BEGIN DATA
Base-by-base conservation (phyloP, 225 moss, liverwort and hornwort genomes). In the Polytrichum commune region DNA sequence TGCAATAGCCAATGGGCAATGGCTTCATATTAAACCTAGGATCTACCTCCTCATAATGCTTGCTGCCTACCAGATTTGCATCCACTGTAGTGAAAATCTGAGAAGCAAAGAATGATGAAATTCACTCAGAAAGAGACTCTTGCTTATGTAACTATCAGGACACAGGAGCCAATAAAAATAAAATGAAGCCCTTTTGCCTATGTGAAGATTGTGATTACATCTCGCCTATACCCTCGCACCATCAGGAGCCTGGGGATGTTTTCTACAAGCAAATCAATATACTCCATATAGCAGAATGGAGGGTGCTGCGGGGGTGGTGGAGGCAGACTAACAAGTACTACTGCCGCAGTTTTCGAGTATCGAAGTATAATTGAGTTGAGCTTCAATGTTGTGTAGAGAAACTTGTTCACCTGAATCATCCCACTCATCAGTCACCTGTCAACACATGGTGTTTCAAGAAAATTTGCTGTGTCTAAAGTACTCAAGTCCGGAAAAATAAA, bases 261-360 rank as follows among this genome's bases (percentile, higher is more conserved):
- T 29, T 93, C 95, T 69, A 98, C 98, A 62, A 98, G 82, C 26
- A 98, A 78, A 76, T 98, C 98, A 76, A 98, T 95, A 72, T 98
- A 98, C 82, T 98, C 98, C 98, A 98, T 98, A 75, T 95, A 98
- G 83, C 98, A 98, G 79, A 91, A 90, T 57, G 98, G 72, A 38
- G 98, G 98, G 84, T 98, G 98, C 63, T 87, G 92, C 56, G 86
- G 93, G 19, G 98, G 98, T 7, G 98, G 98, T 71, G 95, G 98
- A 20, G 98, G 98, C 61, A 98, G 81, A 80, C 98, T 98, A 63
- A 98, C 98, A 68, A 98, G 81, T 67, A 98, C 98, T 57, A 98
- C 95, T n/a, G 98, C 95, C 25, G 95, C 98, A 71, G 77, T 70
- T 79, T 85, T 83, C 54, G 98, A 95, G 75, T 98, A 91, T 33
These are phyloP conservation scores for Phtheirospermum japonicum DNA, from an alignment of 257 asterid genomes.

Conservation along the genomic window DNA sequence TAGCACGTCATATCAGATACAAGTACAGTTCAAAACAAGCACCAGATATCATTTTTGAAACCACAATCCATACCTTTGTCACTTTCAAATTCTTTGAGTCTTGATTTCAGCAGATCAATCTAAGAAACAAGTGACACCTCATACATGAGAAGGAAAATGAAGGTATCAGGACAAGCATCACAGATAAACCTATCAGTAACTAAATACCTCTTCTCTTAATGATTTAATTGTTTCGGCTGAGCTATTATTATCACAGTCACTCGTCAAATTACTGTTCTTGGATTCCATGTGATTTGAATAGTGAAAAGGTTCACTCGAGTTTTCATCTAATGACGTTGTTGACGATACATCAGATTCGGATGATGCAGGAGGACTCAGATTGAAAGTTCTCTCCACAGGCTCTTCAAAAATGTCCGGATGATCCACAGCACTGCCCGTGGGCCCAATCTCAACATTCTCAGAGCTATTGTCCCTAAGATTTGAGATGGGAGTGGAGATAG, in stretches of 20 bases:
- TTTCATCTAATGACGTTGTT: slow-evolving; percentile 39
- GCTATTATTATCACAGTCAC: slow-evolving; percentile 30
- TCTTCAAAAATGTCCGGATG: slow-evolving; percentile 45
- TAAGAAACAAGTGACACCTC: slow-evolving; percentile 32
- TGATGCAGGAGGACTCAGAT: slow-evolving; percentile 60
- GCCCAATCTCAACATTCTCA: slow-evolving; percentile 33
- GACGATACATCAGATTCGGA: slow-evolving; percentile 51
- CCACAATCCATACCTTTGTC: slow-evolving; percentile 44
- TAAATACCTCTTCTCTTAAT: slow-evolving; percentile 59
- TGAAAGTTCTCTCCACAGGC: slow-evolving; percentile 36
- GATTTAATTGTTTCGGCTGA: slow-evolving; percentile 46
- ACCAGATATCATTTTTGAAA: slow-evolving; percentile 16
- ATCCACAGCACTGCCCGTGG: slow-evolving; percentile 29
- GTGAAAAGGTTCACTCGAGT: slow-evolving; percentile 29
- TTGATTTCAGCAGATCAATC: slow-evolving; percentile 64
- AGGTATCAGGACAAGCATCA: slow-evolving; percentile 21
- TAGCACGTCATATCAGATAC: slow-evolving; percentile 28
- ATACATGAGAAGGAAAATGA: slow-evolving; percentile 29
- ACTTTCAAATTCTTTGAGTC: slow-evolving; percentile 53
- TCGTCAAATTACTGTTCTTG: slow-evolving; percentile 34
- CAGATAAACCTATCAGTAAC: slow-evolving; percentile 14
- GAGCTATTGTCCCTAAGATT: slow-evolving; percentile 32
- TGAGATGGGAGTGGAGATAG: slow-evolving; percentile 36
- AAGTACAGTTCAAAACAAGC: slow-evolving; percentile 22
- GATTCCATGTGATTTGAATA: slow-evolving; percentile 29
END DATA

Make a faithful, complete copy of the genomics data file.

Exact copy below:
Base-by-base conservation (phyloP, 225 moss, liverwort and hornwort genomes). In the Polytrichum commune region DNA sequence TGCAATAGCCAATGGGCAATGGCTTCATATTAAACCTAGGATCTACCTCCTCATAATGCTTGCTGCCTACCAGATTTGCATCCACTGTAGTGAAAATCTGAGAAGCAAAGAATGATGAAATTCACTCAGAAAGAGACTCTTGCTTATGTAACTATCAGGACACAGGAGCCAATAAAAATAAAATGAAGCCCTTTTGCCTATGTGAAGATTGTGATTACATCTCGCCTATACCCTCGCACCATCAGGAGCCTGGGGATGTTTTCTACAAGCAAATCAATATACTCCATATAGCAGAATGGAGGGTGCTGCGGGGGTGGTGGAGGCAGACTAACAAGTACTACTGCCGCAGTTTTCGAGTATCGAAGTATAATTGAGTTGAGCTTCAATGTTGTGTAGAGAAACTTGTTCACCTGAATCATCCCACTCATCAGTCACCTGTCAACACATGGTGTTTCAAGAAAATTTGCTGTGTCTAAAGTACTCAAGTCCGGAAAAATAAA, bases 261-360 rank as follows among this genome's bases (percentile, higher is more conserved):
- T 29, T 93, C 95, T 69, A 98, C 98, A 62, A 98, G 82, C 26
- A 98, A 78, A 76, T 98, C 98, A 76, A 98, T 95, A 72, T 98
- A 98, C 82, T 98, C 98, C 98, A 98, T 98, A 75, T 95, A 98
- G 83, C 98, A 98, G 79, A 91, A 90, T 57, G 98, G 72, A 38
- G 98, G 98, G 84, T 98, G 98, C 63, T 87, G 92, C 56, G 86
- G 93, G 19, G 98, G 98, T 7, G 98, G 98, T 71, G 95, G 98
- A 20, G 98, G 98, C 61, A 98, G 81, A 80, C 98, T 98, A 63
- A 98, C 98, A 68, A 98, G 81, T 67, A 98, C 98, T 57, A 98
- C 95, T n/a, G 98, C 95, C 25, G 95, C 98, A 71, G 77, T 70
- T 79, T 85, T 83, C 54, G 98, A 95, G 75, T 98, A 91, T 33
These are phyloP conservation scores for Phtheirospermum japonicum DNA, from an alignment of 257 asterid genomes.

Conservation along the genomic window DNA sequence TAGCACGTCATATCAGATACAAGTACAGTTCAAAACAAGCACCAGATATCATTTTTGAAACCACAATCCATACCTTTGTCACTTTCAAATTCTTTGAGTCTTGATTTCAGCAGATCAATCTAAGAAACAAGTGACACCTCATACATGAGAAGGAAAATGAAGGTATCAGGACAAGCATCACAGATAAACCTATCAGTAACTAAATACCTCTTCTCTTAATGATTTAATTGTTTCGGCTGAGCTATTATTATCACAGTCACTCGTCAAATTACTGTTCTTGGATTCCATGTGATTTGAATAGTGAAAAGGTTCACTCGAGTTTTCATCTAATGACGTTGTTGACGATACATCAGATTCGGATGATGCAGGAGGACTCAGATTGAAAGTTCTCTCCACAGGCTCTTCAAAAATGTCCGGATGATCCACAGCACTGCCCGTGGGCCCAATCTCAACATTCTCAGAGCTATTGTCCCTAAGATTTGAGATGGGAGTGGAGATAG, in stretches of 20 bases:
- TTTCATCTAATGACGTTGTT: slow-evolving; percentile 39
- GCTATTATTATCACAGTCAC: slow-evolving; percentile 30
- TCTTCAAAAATGTCCGGATG: slow-evolving; percentile 45
- TAAGAAACAAGTGACACCTC: slow-evolving; percentile 32
- TGATGCAGGAGGACTCAGAT: slow-evolving; percentile 60
- GCCCAATCTCAACATTCTCA: slow-evolving; percentile 33
- GACGATACATCAGATTCGGA: slow-evolving; percentile 51
- CCACAATCCATACCTTTGTC: slow-evolving; percentile 44
- TAAATACCTCTTCTCTTAAT: slow-evolving; percentile 59
- TGAAAGTTCTCTCCACAGGC: slow-evolving; percentile 36
- GATTTAATTGTTTCGGCTGA: slow-evolving; percentile 46
- ACCAGATATCATTTTTGAAA: slow-evolving; percentile 16
- ATCCACAGCACTGCCCGTGG: slow-evolving; percentile 29
- GTGAAAAGGTTCACTCGAGT: slow-evolving; percentile 29
- TTGATTTCAGCAGATCAATC: slow-evolving; percentile 64
- AGGTATCAGGACAAGCATCA: slow-evolving; percentile 21
- TAGCACGTCATATCAGATAC: slow-evolving; percentile 28
- ATACATGAGAAGGAAAATGA: slow-evolving; percentile 29
- ACTTTCAAATTCTTTGAGTC: slow-evolving; percentile 53
- TCGTCAAATTACTGTTCTTG: slow-evolving; percentile 34
- CAGATAAACCTATCAGTAAC: slow-evolving; percentile 14
- GAGCTATTGTCCCTAAGATT: slow-evolving; percentile 32
- TGAGATGGGAGTGGAGATAG: slow-evolving; percentile 36
- AAGTACAGTTCAAAACAAGC: slow-evolving; percentile 22
- GATTCCATGTGATTTGAATA: slow-evolving; percentile 29